The north

10 years ago

Aug. 4, 2009: On Monday, bridge employees returned to collect the $3.25 toll from each car crossing the bridge. Temporary toll booths on Cornwall Island had gone unstaffed since the bridge reopened July 13 after closing in May because of a dispute between the Akwesasne Mohawk tribe and the Canada Border Services Agency over arming Canadian customs officers. The Canadian inspections station is on the Akwesasne reservation and the tribe said giving guns to the agents infringes on tribal sovereignty.

25 years ago

Aug. 4, 1994: A Malone gynecologist will no longer perform abortions at his Main Street clinic, village police said. Dr. David P. Gorman sent a letter to police earlier this week informing them of his decision. Village police posted a guard at the clinic every Wednesday for the past several years to prevent problems between abortion protesters and pro-choice advocates who served as escorts for those who wished to enter the office.

50 years ago

Aug. 4, 1969: Two certificate programs of study in secretarial and retailing fields will be added at Jefferson Community College, starting the next semester. All course work for the two programs will be offered in the evening.

75 years ago

Aug. 4, 1944: The new $18,000 aerial fire truck, purchased by the city to replace the obsolete, 25-year-old “hook and ladder” truck, arrived by rail Thursday and will be officially unveiled in a public ceremony Tuesday night in front of the Hotel Woodruff. Firemen will demonstrate both trucks to demonstrate the progress over a 25-year span in fire fighting facilities.

100 years ago

Aug. 4, 1919: The store of E. J. Friedman in Center street, Massena, with contents consisting of a small stock of groceries, ice cream and confectionery, together with the equipment and household goods on the second floor, was entirely destroyed by fire at 1:15 this morning.

125 years ago

Aug. 4, 1894: It has been impossible to verify the rumor that permission has been granted to certain parties to erect a tent on the monument plot on Public Square, in which ice cream, lemonade and ginger ale are to be dispensed. Another rumor says that the privilege of running a merry-go-round in the centre of the city market has been let for 25 cents a day and that the new band stand has been leased for a Punch and Judy show.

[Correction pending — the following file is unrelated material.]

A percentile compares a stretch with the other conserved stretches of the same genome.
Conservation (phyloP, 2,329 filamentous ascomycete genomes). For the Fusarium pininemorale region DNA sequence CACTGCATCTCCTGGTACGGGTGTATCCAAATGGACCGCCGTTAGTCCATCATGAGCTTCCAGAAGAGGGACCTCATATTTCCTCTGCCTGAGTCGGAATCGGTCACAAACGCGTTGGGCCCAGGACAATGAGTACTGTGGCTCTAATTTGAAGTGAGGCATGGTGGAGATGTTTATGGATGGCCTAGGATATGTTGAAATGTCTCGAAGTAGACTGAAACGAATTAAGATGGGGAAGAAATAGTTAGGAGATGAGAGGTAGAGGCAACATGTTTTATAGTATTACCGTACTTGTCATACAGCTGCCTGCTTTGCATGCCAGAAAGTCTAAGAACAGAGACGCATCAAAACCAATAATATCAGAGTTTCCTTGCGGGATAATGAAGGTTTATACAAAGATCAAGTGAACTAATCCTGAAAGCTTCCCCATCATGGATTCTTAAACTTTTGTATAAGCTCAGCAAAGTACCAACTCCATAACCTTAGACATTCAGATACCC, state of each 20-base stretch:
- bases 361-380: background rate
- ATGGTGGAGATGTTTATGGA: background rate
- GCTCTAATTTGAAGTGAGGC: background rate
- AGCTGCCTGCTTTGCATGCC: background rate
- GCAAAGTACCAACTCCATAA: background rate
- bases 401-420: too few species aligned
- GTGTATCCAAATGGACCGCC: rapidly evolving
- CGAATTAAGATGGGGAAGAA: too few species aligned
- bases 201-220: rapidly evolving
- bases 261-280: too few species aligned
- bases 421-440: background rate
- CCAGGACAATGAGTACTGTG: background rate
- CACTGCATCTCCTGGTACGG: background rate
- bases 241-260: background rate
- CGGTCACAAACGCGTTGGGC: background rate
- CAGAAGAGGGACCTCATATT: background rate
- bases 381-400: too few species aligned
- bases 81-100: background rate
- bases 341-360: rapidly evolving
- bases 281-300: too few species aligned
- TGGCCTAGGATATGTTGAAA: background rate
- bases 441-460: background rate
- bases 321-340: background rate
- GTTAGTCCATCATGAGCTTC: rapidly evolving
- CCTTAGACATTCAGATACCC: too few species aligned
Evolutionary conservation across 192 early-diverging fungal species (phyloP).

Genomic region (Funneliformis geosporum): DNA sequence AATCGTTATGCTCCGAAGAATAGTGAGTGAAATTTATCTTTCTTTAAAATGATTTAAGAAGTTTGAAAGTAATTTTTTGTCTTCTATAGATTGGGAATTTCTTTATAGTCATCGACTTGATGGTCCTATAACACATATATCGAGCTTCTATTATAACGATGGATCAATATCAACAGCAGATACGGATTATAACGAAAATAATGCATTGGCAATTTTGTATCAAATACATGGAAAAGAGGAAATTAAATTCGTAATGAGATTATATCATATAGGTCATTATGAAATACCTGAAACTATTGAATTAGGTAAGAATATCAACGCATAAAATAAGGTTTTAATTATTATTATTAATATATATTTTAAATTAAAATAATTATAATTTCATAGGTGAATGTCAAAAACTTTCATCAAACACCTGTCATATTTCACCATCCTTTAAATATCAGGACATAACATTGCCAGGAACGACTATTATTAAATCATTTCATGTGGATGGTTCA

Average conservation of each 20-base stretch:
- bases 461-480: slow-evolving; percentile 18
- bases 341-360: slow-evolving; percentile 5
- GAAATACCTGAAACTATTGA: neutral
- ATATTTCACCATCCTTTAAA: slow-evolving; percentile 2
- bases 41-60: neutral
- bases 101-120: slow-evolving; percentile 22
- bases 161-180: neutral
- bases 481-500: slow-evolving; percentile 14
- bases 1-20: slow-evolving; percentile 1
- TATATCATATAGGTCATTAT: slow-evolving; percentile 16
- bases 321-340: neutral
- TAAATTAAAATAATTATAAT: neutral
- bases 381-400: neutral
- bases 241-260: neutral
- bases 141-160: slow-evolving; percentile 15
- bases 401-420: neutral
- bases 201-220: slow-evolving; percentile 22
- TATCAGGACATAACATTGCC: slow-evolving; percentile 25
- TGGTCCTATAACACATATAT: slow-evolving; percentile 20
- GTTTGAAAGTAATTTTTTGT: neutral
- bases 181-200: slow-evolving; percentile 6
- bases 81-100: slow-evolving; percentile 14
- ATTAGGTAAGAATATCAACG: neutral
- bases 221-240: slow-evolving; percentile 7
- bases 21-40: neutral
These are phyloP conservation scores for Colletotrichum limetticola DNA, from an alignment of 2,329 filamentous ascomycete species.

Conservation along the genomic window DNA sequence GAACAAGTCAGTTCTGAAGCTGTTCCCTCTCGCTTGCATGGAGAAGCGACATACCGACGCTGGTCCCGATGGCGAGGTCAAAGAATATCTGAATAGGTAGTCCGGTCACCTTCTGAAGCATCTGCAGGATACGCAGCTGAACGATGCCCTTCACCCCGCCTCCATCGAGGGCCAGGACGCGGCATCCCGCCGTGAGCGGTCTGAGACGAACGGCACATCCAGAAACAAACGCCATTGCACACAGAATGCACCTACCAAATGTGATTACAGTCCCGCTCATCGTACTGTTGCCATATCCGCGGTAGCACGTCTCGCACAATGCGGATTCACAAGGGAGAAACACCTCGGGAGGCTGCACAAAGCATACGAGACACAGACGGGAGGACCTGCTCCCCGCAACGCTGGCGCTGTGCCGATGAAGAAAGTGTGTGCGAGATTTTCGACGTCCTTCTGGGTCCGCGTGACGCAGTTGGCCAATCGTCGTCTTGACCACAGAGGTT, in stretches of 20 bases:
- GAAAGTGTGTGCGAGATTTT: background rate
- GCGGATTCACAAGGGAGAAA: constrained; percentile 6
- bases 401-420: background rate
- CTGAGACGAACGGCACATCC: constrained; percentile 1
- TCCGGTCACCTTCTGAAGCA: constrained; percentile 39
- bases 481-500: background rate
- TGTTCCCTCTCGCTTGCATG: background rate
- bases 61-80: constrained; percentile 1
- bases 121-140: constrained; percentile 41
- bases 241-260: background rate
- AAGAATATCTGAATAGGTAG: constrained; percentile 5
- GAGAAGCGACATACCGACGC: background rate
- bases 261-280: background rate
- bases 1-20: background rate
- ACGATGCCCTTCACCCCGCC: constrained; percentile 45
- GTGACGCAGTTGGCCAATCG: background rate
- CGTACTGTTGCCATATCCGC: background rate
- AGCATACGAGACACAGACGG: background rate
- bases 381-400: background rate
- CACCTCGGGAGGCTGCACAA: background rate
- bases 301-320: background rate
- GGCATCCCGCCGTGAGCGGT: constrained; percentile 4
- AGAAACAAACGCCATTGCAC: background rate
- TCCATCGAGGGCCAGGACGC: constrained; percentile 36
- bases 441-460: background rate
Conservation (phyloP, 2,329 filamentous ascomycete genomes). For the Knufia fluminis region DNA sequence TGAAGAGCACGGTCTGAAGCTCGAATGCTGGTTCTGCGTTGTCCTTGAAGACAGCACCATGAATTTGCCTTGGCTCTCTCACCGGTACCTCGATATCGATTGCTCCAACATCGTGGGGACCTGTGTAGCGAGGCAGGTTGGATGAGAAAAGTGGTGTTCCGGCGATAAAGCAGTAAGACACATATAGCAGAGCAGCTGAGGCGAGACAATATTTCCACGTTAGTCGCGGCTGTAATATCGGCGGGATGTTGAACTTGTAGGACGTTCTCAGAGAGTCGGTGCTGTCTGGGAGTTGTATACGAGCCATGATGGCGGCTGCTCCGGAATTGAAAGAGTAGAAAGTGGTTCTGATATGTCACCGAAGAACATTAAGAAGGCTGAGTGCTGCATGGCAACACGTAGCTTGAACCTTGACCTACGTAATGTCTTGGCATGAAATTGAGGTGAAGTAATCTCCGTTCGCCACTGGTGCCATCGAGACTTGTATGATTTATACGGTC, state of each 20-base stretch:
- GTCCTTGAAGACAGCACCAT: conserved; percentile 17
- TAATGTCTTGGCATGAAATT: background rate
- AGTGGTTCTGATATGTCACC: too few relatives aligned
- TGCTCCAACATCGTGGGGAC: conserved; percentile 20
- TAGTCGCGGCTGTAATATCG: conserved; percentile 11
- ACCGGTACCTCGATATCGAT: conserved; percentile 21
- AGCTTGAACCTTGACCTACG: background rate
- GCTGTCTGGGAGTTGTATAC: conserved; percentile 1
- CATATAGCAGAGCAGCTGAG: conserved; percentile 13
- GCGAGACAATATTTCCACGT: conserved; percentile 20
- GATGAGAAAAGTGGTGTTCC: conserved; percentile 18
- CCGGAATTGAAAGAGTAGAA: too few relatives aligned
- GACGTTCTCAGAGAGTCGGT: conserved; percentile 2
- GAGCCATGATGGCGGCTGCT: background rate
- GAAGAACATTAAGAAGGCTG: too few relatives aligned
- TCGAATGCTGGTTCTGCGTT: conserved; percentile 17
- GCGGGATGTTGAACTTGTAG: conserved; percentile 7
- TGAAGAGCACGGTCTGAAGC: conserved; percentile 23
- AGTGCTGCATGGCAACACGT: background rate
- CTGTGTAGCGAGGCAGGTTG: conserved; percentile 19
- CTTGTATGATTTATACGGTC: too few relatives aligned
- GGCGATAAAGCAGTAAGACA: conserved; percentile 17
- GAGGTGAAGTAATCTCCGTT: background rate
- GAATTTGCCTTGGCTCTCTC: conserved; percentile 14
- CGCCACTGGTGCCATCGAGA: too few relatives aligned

150 years ago

Aug. 4, 1869: Last night there was a mysterious fight on the West end of Paddock St. The most authentic report is that a young fellow was walking with his girl — or somebody’s girl — or everybody’s girl — when he was assailed by three fellows, and a fight ensued. A revolver was freely used, but no one hurt.

The world

1265: King Henry III puts down a revolt of English barons lead by Simon de Montfort.

1578: A crusade against the Moors of Morocco is routed at the Battle of Alcazar-el-Kebir. King Sebastian of Portugal and 8,000 of his soldiers are killed.

1717: A friendship treaty is signed between France and Russia.

1789: The Constituent Assembly in France abolishes the privileges of nobility.

1790: The Revenue Cutter service, the parent service of the U.S. Navy and Coast Guard, is organized.

1864: Federal troops fail to capture Fort Gaines on Dauphin Island, one of the Confederate forts defending Mobile Bay.

1875: The first Convention of Colored Newspapermen is held in Cincinnati, Ohio.

1879: A law is passed in Germany making Alsace Lorraine a territory of the empire.

1914: Germany invades Belgium causing Great Britain to declare war on Germany.

1942: The British government charges that Mohandas Gandhi and his All-Indian Congress Party favor “appeasement” with Japan.

1944: RAF pilot T. D. Dean becomes the first pilot to destroy a V-1 buzz bomb when he tips the pilotless craft’s wing, sending it off course.

1952: Helicopters from the U.S. Air Force Air Rescue Service land in Germany, completing the first transatlantic flight by helicopter in 51 hours and 55 minutes of flight time.

1964: The bodies of civil rights workers Michael Schwerner, Andrew Goodman & James E. Chaney, are discovered in an earthen Mississippi dam.

1964: The U.S.S. Maddox and Turner Joy exchange fire with North Vietnamese patrol boats.

1971: The U.S. launches the first satellite into lunar orbit from a manned spacecraft (Apollo 15).

1972: Arthur Bremer is sentenced to 63 years for shooting Alabama governor George Wallace, later reduced to 53 years.

1979: President Jimmy Carter establishes the Department of Energy.

1988: The US Senate votes to give each Japanese-American who was interned during WWII $20,000 compensation and an apology.

2007: NASA launches the Phoenix spacecraft on a mission to Mars.

Love local history? Listen to the Watertown Daily Times audio podcast at to hear us discuss pieces of our past.

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